06 March 2014

snowmaggedon or how we came to be the owners of catene da neve

Plans to try out cross country skiing were thwarted by the weather Saturday. Snow. In the mountains. Lots of it. Going sideways much of the day. Only, this wasn't just any snow, Folgaria received record amounts of wet snow, so much that local officials had difficulty keeping up clearing the roads.

As we returned to Passo Coe to pick up Young One from her ski lesson in the afternoon, we faced a snow-covered road, uphill.  

Years ago Richard made the decision (after encouragement from a neighbor) to switch to snow tires each winter; I've always wondered if it was an unneeded extravagance, but as we were progressing nicely in the mess, I became certain that these were a good investment.

She had an impromptu lesson in "survival skiing." If we made it up, surely we could make it down.

And just as we made if off the most treacherous part of the mountain with everyone safe and warm, just as we were two minutes from our apartment, just as someone in the car boldly claimed, "We made it!" we stalled. We slipped, we slid, we shimmied, we shook. We did not make it. We were not making it. But..we. were.so.close.

But can I tell you?
We kept our cool. We held our shit together, so much that not even one curse word was uttered! Richard patiently took my direction as he tried to back the wagon down the snowy hill. I calmly dodged the other vehicles racing up the hill. (Do you know that trick? The "gun it" trick when navigating snow-covered roads?! Put the pedal to the metal and hold on!)

Richard volunteered to go for help, to brave the unforgiving climate, the snowstorm of the century, to seek out assistance, in whatever form it might arrive. 

I stayed with the two children, watching in awe as car after car after car, including MANY Fiat's made it up the hill.

And soon after he left, the Vigili del Fuoco stopped.

Hello, ma'am. Do you have chains?
My husband went to get them.
Does he have the tire size?
Can you put the chains on the car?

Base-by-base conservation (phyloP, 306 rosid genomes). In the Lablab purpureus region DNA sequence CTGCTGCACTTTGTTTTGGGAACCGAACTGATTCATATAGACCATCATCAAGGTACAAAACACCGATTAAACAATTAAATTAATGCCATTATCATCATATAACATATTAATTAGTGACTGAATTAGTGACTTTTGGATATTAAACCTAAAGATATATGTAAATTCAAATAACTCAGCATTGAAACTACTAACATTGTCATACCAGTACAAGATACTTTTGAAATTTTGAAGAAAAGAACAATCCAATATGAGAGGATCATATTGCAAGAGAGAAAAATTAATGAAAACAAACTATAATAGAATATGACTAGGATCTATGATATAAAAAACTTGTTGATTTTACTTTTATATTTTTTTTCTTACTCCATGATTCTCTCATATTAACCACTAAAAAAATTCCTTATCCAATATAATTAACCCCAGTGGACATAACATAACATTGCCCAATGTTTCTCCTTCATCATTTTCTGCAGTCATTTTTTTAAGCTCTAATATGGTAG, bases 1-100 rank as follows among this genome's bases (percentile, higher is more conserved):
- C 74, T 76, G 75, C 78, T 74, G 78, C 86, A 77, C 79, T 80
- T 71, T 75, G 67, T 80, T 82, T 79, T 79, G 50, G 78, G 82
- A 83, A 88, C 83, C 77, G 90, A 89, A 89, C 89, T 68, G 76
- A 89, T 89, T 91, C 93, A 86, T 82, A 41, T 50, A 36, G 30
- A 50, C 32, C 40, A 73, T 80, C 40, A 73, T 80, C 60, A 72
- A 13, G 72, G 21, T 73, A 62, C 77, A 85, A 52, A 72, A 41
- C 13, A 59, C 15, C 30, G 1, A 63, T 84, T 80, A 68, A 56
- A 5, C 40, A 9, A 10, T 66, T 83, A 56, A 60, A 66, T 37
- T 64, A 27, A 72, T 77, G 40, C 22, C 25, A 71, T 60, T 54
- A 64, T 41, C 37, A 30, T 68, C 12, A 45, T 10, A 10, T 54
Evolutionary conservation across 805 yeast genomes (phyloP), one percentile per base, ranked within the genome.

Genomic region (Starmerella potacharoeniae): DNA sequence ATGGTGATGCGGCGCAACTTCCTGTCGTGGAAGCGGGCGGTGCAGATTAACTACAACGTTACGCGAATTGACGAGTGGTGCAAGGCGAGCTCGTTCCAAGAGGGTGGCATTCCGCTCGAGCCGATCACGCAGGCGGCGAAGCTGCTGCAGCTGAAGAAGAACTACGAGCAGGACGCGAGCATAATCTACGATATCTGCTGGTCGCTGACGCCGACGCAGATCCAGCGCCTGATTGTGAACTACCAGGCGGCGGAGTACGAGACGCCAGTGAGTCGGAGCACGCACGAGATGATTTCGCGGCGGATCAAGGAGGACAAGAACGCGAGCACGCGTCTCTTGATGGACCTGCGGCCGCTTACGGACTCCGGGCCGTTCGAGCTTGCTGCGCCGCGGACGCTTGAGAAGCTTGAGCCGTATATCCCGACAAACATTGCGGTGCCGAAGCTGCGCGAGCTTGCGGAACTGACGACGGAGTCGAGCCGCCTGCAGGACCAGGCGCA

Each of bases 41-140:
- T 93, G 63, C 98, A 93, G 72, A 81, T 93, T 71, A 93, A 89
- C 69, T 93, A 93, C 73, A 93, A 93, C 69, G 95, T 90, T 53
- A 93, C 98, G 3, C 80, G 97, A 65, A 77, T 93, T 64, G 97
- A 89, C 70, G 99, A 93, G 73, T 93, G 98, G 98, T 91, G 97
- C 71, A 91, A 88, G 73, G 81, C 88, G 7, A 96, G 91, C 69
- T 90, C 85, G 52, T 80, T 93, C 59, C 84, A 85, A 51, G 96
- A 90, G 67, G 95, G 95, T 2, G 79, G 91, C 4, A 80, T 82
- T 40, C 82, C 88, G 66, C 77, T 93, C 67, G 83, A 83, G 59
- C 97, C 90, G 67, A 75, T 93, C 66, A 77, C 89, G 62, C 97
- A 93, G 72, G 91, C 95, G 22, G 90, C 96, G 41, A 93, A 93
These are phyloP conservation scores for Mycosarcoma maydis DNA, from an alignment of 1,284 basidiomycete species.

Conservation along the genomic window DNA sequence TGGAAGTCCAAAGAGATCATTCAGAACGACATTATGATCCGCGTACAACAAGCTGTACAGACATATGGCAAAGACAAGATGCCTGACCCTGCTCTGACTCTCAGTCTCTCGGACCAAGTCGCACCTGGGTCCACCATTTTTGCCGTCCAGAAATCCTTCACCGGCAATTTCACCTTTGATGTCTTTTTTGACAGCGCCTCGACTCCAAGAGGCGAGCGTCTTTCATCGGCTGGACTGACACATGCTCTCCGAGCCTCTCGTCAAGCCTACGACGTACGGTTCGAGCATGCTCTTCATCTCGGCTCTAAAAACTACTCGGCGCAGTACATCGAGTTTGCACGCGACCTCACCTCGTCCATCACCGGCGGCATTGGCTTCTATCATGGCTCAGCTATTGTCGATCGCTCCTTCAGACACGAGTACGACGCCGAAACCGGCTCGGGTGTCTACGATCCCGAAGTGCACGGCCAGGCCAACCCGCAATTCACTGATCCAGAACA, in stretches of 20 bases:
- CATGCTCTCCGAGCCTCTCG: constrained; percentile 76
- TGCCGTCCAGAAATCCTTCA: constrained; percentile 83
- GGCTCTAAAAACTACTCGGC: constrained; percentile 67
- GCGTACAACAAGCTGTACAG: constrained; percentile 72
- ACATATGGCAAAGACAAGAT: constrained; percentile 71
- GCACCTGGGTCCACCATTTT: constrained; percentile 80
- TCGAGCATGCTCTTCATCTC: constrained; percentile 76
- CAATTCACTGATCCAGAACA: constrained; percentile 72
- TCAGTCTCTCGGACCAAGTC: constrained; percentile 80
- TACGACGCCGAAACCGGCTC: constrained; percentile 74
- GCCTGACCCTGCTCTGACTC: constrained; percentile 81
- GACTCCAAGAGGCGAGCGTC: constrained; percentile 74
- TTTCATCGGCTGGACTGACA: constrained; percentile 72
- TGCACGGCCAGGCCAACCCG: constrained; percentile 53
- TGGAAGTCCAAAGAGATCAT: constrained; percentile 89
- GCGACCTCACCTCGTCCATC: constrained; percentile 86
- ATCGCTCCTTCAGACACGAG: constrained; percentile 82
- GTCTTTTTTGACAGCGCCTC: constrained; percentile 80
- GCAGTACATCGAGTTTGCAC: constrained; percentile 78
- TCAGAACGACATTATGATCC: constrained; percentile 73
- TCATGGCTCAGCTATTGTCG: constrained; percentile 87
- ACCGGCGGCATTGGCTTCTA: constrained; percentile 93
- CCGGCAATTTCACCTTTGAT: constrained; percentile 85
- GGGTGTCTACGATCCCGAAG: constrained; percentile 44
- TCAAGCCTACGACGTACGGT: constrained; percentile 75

We hope so.
We will return.

This is a literal transcript of the conversation. It was, of course, in Italian. This was not a man of many words, this mountain fireman.

And after an adventure of his own in getting these chains, Richard returned at nearly the same time that they did. They put the chains on. Gave us a little lesson. And sent us on our way ... 100 Euro poorer & the proud owner of whatever chains the gas station had in stock, but finally able to make it up the hill, after a two hour delay.

And Sunday morning we woke to this beautiful sight!

This weekend we are returning with a few small tokens of thanks for the kind people who got us home safely, which extended beyond the two firemen.

People are good. People are kind.
Yes they are.
I know it.


  1. So glad you are safe! Nothing like a pair of chains to save the day! So much snow! Wow! I didn't realize you neighborhood got this kind of snow. Beautiful!

    1. Oh, goodness! This is not our neighborhood. This is in the mountains about 90 minutes away. While snow storms were bombarding this area, my neighborhood saw its first spring blossoms.

  2. we are the proud owners of snow tires, and have lost one of our chains in a storm last year. we didn't even notice it, so apparently we didn't need it, as the tire person keeps telling us: *his* snow tires are all we need. (fortunately, we haven't had a chance to test his theory: no snow this winter!).

    1. Yep. That's our story too...except this snowfall was exceptional and required the chains as well. A local also explained the Fiats. He told us that skinny tires are much better for the snow and will beat out the bigger cars any day. Hmmmm.... he's lived there his entire life. He's a man in the know; he has a tractor, for goodness sake. Still...I'm not taking the Fiat to the mountains.